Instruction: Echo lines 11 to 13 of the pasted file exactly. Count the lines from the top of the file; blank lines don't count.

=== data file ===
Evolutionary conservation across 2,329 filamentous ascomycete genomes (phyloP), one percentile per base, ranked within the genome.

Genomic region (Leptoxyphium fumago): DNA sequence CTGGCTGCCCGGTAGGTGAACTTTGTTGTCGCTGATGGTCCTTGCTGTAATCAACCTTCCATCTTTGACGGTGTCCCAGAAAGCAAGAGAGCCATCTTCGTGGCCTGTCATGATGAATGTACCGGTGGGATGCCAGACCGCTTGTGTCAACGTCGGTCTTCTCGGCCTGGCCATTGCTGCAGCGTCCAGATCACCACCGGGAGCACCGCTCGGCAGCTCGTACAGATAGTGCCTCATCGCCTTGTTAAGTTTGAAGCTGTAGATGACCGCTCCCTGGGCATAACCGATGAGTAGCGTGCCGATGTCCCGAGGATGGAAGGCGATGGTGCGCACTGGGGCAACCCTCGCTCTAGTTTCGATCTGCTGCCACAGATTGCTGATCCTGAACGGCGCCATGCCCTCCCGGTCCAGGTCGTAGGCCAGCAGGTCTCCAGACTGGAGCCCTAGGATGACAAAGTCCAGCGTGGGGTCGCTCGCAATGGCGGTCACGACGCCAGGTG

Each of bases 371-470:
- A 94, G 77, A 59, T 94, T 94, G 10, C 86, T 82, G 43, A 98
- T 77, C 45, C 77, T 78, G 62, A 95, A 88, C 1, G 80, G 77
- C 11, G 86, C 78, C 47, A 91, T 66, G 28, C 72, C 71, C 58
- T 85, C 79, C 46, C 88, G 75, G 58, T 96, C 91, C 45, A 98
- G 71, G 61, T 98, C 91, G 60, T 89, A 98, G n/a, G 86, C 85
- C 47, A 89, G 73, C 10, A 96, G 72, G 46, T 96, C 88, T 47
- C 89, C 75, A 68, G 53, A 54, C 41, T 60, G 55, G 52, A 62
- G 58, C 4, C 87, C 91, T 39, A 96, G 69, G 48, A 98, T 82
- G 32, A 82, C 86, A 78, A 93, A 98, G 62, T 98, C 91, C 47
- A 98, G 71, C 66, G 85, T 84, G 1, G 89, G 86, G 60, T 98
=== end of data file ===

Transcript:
- G 58, C 4, C 87, C 91, T 39, A 96, G 69, G 48, A 98, T 82
- G 32, A 82, C 86, A 78, A 93, A 98, G 62, T 98, C 91, C 47
- A 98, G 71, C 66, G 85, T 84, G 1, G 89, G 86, G 60, T 98